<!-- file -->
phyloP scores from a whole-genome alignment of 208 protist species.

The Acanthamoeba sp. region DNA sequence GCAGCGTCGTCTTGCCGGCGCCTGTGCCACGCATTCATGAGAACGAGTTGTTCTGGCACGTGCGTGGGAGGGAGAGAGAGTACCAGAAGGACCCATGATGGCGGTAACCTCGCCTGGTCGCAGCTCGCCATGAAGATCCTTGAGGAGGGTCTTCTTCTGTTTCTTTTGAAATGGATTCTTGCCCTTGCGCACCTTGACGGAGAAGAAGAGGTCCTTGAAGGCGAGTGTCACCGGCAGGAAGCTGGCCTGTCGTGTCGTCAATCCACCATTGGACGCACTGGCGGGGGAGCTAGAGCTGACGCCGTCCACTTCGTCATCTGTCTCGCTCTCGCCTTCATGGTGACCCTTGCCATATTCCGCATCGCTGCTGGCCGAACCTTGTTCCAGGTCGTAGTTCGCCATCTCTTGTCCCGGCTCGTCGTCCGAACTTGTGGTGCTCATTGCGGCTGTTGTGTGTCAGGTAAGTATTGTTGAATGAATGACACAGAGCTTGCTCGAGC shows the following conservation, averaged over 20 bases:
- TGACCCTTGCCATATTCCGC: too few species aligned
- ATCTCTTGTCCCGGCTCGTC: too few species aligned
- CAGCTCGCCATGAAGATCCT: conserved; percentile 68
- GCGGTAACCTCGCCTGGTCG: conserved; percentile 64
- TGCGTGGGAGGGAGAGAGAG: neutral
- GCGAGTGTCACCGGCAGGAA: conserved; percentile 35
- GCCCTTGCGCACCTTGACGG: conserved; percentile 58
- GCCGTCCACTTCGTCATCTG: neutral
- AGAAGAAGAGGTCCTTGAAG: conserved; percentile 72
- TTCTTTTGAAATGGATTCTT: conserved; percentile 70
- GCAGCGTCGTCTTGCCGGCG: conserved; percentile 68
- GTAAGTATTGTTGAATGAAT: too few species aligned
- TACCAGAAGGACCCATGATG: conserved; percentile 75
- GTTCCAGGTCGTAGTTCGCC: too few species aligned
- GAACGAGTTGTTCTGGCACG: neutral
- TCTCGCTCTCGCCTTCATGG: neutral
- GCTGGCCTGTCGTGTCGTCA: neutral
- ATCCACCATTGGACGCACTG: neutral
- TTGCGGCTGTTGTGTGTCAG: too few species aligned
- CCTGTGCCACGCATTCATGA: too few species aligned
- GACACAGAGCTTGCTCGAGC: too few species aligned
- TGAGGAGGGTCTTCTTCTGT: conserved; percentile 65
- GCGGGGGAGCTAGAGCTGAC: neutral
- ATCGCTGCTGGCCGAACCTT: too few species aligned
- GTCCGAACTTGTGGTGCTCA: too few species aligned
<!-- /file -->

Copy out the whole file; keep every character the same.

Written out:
phyloP scores from a whole-genome alignment of 208 protist species.

The Acanthamoeba sp. region DNA sequence GCAGCGTCGTCTTGCCGGCGCCTGTGCCACGCATTCATGAGAACGAGTTGTTCTGGCACGTGCGTGGGAGGGAGAGAGAGTACCAGAAGGACCCATGATGGCGGTAACCTCGCCTGGTCGCAGCTCGCCATGAAGATCCTTGAGGAGGGTCTTCTTCTGTTTCTTTTGAAATGGATTCTTGCCCTTGCGCACCTTGACGGAGAAGAAGAGGTCCTTGAAGGCGAGTGTCACCGGCAGGAAGCTGGCCTGTCGTGTCGTCAATCCACCATTGGACGCACTGGCGGGGGAGCTAGAGCTGACGCCGTCCACTTCGTCATCTGTCTCGCTCTCGCCTTCATGGTGACCCTTGCCATATTCCGCATCGCTGCTGGCCGAACCTTGTTCCAGGTCGTAGTTCGCCATCTCTTGTCCCGGCTCGTCGTCCGAACTTGTGGTGCTCATTGCGGCTGTTGTGTGTCAGGTAAGTATTGTTGAATGAATGACACAGAGCTTGCTCGAGC shows the following conservation, averaged over 20 bases:
- TGACCCTTGCCATATTCCGC: too few species aligned
- ATCTCTTGTCCCGGCTCGTC: too few species aligned
- CAGCTCGCCATGAAGATCCT: conserved; percentile 68
- GCGGTAACCTCGCCTGGTCG: conserved; percentile 64
- TGCGTGGGAGGGAGAGAGAG: neutral
- GCGAGTGTCACCGGCAGGAA: conserved; percentile 35
- GCCCTTGCGCACCTTGACGG: conserved; percentile 58
- GCCGTCCACTTCGTCATCTG: neutral
- AGAAGAAGAGGTCCTTGAAG: conserved; percentile 72
- TTCTTTTGAAATGGATTCTT: conserved; percentile 70
- GCAGCGTCGTCTTGCCGGCG: conserved; percentile 68
- GTAAGTATTGTTGAATGAAT: too few species aligned
- TACCAGAAGGACCCATGATG: conserved; percentile 75
- GTTCCAGGTCGTAGTTCGCC: too few species aligned
- GAACGAGTTGTTCTGGCACG: neutral
- TCTCGCTCTCGCCTTCATGG: neutral
- GCTGGCCTGTCGTGTCGTCA: neutral
- ATCCACCATTGGACGCACTG: neutral
- TTGCGGCTGTTGTGTGTCAG: too few species aligned
- CCTGTGCCACGCATTCATGA: too few species aligned
- GACACAGAGCTTGCTCGAGC: too few species aligned
- TGAGGAGGGTCTTCTTCTGT: conserved; percentile 65
- GCGGGGGAGCTAGAGCTGAC: neutral
- ATCGCTGCTGGCCGAACCTT: too few species aligned
- GTCCGAACTTGTGGTGCTCA: too few species aligned